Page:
Moisture Transfer and Fungal Growth in Desiccant-based Enthalpy Wheels (ERA/104-00)

May 1st, 2000

There is evidence that fungi germinate when water condenses onto surfaces of air handling systems where nutrients are present. Surfaces which remain wet for a period of 12 to 24 hours allow fungi and mold spores already present to "bloom", resulting in a potential IAQ problem. This knowledge has led to questions of whether desiccant energy recovery ventilation wheels, which in fact transfer water from one airstream to another, could provide a medium for growth of mold and fungi. Such is not the case for Greenheckıs enthalpy wheel, nor has it been reported in the literature for other enthalpy wheels.

In silica gel-based desiccant wheels, the water molecules are transferred by sorption, individually, onto and off of the silica gel surface. Water is present on the wheel in a molecular layer only. Condensation does not occur. Desiccant wheels experience "dry" moisture transfer in that there is no bulk liquid water present which could support fungal growth or dissolve other chemical species. The transfer of water onto and off of the wheelıs desiccant surfaces occurs in the vapor or gas phase. There are no "wet" surfaces and liquid water does not enter the airstream.

Some desiccant wheel manufacturers advertise the selectivity (based on molecule size) of molecular sieves with regard to molecules such as benzene and other volatile organics; silica gel is also highly selective for water, based on the strong preference of the gel surface for the dipolar water molecule as opposed to other species. Data from both Davison/Grace and GRI independent research support this.

The sensible (non-desiccant coated) wheel can transfer water through a mechanism of condensation and re-evaporation, however, again, there is no accumulation of water, unless the frosting threshold is violated through misapplication of the component. In this case, the water is in the form of frost or ice which does not support fungal growth. All sensible (uncoated) wheels from all manufacturers are identical in this regard.

Proponents of plate type heat exchangers frequently point out that sensible plate type heat exchangers do not transfer water between airstreams, suggesting that this is an advantage, while ignoring the energy, comfort, and IAQ advantages of enthalpy exchange which requires the movement of water from one airstream to another. Note also, that sensible plates do accumulate water in the core and drain pans on both sides of the exchanger under the right conditions. While we are not aware of any field problems with fungal growth in plates, it should not be suggested that liquid water is not present in these products.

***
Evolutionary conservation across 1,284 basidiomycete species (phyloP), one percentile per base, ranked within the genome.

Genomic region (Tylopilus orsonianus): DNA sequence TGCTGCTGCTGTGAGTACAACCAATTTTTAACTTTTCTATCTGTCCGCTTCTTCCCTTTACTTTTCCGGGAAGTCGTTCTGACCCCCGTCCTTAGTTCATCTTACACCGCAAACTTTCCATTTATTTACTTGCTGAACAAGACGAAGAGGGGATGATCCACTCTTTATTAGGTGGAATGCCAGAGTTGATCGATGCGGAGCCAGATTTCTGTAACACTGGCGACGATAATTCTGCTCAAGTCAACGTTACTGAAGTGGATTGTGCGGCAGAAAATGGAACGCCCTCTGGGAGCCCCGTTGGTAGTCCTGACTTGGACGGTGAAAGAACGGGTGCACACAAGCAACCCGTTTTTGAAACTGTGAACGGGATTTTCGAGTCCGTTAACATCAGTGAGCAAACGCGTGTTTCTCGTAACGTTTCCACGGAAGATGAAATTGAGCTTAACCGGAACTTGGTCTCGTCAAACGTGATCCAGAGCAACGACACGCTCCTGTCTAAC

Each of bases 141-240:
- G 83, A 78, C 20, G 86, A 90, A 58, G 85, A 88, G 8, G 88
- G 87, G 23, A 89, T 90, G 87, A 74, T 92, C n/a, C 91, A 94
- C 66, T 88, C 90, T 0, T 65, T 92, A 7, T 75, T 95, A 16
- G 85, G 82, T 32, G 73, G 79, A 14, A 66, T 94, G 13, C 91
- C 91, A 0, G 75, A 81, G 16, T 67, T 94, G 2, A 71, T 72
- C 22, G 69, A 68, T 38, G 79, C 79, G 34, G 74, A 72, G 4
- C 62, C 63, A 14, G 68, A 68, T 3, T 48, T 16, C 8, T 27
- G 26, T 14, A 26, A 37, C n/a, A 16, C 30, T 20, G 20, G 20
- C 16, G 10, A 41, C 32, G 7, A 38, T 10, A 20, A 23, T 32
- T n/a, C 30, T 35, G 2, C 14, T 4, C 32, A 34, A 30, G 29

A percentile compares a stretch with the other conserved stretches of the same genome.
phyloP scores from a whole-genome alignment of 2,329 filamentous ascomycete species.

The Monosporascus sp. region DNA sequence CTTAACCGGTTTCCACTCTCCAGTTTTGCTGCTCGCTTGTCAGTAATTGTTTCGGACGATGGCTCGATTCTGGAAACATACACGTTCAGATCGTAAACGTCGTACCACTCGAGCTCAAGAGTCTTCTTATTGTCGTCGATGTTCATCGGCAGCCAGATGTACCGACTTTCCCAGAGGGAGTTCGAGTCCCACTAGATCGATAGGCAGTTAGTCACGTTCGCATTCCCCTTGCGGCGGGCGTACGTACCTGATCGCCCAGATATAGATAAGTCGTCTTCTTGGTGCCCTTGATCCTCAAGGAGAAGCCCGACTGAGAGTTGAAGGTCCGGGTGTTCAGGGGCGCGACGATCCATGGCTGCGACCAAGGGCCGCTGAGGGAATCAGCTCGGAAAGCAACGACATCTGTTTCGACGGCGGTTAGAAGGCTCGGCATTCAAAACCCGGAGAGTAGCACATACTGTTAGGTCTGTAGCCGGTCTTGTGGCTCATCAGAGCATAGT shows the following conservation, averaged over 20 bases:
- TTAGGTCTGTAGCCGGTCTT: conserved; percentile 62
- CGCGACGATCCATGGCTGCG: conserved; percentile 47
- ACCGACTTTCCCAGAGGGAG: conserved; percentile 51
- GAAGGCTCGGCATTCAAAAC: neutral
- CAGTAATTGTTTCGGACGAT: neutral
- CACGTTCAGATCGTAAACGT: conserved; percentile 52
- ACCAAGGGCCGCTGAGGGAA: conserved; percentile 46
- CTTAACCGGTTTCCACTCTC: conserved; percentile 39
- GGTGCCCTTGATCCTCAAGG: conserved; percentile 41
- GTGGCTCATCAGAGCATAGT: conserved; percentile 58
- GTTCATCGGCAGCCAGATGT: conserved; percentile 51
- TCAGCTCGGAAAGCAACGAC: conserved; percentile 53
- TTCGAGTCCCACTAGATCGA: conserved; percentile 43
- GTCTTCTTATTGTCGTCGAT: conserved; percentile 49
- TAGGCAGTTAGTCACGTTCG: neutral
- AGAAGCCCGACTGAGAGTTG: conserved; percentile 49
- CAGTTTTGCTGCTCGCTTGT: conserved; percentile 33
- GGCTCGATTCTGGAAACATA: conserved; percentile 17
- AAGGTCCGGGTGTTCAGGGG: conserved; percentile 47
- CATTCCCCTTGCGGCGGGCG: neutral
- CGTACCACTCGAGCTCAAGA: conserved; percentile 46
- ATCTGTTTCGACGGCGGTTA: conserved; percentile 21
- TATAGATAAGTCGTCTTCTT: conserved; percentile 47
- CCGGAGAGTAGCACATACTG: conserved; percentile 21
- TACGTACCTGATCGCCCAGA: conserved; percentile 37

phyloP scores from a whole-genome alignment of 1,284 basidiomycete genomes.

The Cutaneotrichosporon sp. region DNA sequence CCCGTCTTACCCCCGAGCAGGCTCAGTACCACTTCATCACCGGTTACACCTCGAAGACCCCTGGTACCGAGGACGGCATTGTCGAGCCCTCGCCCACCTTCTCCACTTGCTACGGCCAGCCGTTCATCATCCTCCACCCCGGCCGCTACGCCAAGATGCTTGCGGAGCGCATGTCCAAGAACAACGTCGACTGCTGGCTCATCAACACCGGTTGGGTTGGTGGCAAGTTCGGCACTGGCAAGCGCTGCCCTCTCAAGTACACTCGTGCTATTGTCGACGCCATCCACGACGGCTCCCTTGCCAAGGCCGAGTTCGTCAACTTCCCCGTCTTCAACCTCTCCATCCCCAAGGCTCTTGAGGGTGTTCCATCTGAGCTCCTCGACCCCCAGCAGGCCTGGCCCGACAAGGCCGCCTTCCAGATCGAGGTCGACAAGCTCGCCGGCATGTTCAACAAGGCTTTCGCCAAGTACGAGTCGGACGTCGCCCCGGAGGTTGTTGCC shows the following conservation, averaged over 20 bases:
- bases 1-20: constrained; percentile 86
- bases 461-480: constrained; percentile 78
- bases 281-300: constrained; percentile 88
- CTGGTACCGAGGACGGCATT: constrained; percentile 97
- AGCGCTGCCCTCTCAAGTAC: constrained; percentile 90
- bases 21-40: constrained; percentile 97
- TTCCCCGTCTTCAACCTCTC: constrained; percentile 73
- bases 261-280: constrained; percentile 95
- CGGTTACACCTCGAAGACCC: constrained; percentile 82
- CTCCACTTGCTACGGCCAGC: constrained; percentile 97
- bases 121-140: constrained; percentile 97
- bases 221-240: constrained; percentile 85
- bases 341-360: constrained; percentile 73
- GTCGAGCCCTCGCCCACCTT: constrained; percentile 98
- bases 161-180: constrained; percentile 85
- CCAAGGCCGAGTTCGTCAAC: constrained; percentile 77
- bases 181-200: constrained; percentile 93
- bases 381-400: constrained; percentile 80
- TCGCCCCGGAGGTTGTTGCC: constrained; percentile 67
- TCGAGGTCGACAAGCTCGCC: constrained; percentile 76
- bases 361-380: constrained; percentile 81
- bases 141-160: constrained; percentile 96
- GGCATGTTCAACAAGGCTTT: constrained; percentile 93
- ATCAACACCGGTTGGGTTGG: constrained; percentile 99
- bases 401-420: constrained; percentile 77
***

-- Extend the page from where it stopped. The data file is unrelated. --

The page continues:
Both moisture and nutrients are required to support fungal growth. Therefore dirt accumulation on heat wheels is of potential concern. It is also true that any heat wheel can accumulate semi-volatile compounds like tars and grease which are deposited on surfaces. These surfaces can then become sources, in the same way that a filter or any other element of an air handling system can become a source of compounds accumulated over time. The Greenheck wheel, made by Airxchange, was designed to respond to these issues over the life of the system by providing for cleaning and maintenance with washable desiccant surfaces, removable segments and easy to access cassettes. Many aspects of this technology are patented and are unique in the industry.

Finally, it is worth noting that Airxchange has 70,000 wheels in the field, including both desiccant and sensible varieties in a broad range of applications, without a single reported instance of mold or fungal growth on the wheel. In fact, in many cases, energy recovery ventilation units have been installed successfully for the purpose of correcting mold and fungal growth problems resulting from inadequate ventilation and excessive humidity levels in the space.

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